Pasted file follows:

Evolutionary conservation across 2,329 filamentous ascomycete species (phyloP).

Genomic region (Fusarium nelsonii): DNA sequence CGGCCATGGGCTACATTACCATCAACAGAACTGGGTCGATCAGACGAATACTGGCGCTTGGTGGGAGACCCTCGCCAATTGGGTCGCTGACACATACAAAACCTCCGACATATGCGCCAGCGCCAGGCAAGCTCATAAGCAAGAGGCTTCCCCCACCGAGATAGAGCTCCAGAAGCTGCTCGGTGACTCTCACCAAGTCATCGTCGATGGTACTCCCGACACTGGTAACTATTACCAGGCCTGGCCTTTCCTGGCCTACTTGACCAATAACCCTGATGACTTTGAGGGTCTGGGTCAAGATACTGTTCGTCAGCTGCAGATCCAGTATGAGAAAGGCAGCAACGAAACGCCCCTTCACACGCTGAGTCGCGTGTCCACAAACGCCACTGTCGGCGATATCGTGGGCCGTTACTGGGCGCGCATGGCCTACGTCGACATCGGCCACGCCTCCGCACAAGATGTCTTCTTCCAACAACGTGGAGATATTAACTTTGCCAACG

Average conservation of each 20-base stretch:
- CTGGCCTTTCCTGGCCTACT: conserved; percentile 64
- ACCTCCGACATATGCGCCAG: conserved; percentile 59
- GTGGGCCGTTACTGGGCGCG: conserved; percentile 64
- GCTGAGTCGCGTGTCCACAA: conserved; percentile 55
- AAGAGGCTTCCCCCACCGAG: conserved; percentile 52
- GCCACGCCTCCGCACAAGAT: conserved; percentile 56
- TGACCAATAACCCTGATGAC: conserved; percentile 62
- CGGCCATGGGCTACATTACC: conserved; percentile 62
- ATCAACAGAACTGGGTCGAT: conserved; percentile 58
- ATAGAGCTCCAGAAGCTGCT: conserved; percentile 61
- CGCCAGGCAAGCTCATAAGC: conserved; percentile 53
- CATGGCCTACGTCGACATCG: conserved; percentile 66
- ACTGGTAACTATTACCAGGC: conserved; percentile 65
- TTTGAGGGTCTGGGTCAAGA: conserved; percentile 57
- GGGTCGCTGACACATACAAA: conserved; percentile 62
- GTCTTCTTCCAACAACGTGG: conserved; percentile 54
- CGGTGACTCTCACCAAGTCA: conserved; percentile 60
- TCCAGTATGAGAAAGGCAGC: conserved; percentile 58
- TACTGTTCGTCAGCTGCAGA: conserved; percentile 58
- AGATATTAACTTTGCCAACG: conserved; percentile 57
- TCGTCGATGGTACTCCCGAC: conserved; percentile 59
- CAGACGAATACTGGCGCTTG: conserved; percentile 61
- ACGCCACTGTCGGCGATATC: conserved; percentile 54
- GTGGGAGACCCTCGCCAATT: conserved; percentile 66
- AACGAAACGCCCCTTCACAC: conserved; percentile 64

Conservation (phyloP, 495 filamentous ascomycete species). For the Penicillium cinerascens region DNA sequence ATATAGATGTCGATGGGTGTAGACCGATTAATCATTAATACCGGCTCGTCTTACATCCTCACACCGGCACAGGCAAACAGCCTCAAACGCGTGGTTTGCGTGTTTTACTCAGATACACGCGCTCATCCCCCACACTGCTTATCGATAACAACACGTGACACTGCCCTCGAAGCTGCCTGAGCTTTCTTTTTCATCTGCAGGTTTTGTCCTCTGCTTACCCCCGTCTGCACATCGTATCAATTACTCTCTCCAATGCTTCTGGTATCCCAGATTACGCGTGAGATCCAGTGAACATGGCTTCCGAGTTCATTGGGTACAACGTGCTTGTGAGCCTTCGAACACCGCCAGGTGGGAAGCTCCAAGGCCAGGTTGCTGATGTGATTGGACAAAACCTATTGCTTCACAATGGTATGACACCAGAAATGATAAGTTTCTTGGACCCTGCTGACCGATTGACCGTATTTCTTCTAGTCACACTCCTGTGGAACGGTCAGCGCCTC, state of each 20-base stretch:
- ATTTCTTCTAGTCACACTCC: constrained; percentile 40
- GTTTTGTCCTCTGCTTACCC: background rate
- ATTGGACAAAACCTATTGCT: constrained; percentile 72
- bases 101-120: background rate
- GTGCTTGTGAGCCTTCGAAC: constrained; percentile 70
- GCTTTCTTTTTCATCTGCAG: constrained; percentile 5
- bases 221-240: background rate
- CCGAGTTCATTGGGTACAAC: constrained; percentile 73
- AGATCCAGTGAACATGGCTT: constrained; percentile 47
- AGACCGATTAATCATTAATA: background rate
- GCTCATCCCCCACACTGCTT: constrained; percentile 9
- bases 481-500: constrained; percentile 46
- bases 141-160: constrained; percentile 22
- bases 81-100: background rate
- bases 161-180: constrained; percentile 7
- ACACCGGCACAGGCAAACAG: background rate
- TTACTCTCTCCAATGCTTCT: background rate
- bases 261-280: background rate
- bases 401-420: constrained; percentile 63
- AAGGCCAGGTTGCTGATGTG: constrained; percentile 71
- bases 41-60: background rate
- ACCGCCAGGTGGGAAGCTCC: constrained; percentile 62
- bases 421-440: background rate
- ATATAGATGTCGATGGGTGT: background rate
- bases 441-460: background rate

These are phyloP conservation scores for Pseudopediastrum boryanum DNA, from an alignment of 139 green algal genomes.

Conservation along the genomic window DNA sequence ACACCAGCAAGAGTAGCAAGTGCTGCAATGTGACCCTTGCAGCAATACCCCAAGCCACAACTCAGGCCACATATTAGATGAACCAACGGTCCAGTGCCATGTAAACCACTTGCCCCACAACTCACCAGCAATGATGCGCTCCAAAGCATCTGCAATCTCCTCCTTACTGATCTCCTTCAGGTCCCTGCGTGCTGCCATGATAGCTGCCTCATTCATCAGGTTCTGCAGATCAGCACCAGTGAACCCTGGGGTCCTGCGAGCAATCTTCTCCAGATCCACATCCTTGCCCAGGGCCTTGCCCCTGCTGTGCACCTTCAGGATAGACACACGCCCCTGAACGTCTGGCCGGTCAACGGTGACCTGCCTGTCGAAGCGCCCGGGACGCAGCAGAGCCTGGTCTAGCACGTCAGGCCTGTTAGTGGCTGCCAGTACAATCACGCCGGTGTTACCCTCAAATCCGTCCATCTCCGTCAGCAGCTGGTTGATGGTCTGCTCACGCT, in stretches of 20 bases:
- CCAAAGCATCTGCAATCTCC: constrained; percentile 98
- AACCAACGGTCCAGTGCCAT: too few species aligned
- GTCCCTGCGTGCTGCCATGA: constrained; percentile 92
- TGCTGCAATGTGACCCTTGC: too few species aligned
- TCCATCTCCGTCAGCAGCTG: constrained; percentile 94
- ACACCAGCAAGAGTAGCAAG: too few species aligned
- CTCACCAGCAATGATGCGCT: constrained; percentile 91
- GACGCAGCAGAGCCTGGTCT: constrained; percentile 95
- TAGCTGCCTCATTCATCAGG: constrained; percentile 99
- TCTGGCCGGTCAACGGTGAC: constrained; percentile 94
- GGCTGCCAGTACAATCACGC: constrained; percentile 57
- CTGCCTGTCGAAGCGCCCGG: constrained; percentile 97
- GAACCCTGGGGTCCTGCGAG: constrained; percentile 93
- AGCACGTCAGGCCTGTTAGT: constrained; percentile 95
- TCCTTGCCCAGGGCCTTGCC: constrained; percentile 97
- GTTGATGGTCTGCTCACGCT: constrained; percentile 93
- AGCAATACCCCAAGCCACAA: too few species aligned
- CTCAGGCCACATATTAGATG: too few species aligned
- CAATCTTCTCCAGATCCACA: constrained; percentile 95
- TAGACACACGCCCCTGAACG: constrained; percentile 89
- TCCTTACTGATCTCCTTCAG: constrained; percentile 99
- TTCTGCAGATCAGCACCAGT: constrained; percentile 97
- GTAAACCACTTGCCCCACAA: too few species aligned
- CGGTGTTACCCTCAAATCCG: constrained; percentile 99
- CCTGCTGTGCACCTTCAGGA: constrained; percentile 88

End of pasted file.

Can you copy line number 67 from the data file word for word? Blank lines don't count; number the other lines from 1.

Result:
- GGCTGCCAGTACAATCACGC: constrained; percentile 57